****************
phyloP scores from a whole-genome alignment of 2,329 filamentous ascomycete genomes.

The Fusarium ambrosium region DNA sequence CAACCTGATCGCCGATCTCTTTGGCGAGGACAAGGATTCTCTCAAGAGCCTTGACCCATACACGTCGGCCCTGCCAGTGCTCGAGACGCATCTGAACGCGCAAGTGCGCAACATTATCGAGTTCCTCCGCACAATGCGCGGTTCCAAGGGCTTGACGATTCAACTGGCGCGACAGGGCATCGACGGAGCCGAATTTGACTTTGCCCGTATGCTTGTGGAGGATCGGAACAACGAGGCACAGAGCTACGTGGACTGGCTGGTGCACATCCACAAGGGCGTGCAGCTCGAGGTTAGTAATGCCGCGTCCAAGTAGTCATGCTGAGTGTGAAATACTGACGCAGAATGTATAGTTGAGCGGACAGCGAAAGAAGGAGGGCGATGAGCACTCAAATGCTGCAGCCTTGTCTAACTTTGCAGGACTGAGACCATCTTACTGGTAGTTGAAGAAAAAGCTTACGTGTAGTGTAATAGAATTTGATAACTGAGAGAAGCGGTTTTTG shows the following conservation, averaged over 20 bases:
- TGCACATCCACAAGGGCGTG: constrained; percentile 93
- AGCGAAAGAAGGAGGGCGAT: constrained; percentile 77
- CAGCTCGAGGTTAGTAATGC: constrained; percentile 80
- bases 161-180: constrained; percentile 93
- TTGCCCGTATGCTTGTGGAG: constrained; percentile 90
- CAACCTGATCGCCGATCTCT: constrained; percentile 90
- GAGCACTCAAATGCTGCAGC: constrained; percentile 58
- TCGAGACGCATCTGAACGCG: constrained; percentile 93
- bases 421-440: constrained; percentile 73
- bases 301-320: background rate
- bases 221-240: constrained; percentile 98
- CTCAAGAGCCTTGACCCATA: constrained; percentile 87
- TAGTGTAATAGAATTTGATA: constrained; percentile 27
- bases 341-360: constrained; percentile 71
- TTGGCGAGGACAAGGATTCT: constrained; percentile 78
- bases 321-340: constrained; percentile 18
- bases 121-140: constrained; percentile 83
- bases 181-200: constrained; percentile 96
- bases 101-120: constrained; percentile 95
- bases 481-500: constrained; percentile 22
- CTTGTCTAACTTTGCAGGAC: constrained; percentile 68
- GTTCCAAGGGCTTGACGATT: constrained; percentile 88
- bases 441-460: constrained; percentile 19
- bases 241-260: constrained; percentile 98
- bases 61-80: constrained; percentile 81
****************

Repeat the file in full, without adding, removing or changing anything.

phyloP scores from a whole-genome alignment of 2,329 filamentous ascomycete genomes.

The Fusarium ambrosium region DNA sequence CAACCTGATCGCCGATCTCTTTGGCGAGGACAAGGATTCTCTCAAGAGCCTTGACCCATACACGTCGGCCCTGCCAGTGCTCGAGACGCATCTGAACGCGCAAGTGCGCAACATTATCGAGTTCCTCCGCACAATGCGCGGTTCCAAGGGCTTGACGATTCAACTGGCGCGACAGGGCATCGACGGAGCCGAATTTGACTTTGCCCGTATGCTTGTGGAGGATCGGAACAACGAGGCACAGAGCTACGTGGACTGGCTGGTGCACATCCACAAGGGCGTGCAGCTCGAGGTTAGTAATGCCGCGTCCAAGTAGTCATGCTGAGTGTGAAATACTGACGCAGAATGTATAGTTGAGCGGACAGCGAAAGAAGGAGGGCGATGAGCACTCAAATGCTGCAGCCTTGTCTAACTTTGCAGGACTGAGACCATCTTACTGGTAGTTGAAGAAAAAGCTTACGTGTAGTGTAATAGAATTTGATAACTGAGAGAAGCGGTTTTTG shows the following conservation, averaged over 20 bases:
- TGCACATCCACAAGGGCGTG: constrained; percentile 93
- AGCGAAAGAAGGAGGGCGAT: constrained; percentile 77
- CAGCTCGAGGTTAGTAATGC: constrained; percentile 80
- bases 161-180: constrained; percentile 93
- TTGCCCGTATGCTTGTGGAG: constrained; percentile 90
- CAACCTGATCGCCGATCTCT: constrained; percentile 90
- GAGCACTCAAATGCTGCAGC: constrained; percentile 58
- TCGAGACGCATCTGAACGCG: constrained; percentile 93
- bases 421-440: constrained; percentile 73
- bases 301-320: background rate
- bases 221-240: constrained; percentile 98
- CTCAAGAGCCTTGACCCATA: constrained; percentile 87
- TAGTGTAATAGAATTTGATA: constrained; percentile 27
- bases 341-360: constrained; percentile 71
- TTGGCGAGGACAAGGATTCT: constrained; percentile 78
- bases 321-340: constrained; percentile 18
- bases 121-140: constrained; percentile 83
- bases 181-200: constrained; percentile 96
- bases 101-120: constrained; percentile 95
- bases 481-500: constrained; percentile 22
- CTTGTCTAACTTTGCAGGAC: constrained; percentile 68
- GTTCCAAGGGCTTGACGATT: constrained; percentile 88
- bases 441-460: constrained; percentile 19
- bases 241-260: constrained; percentile 98
- bases 61-80: constrained; percentile 81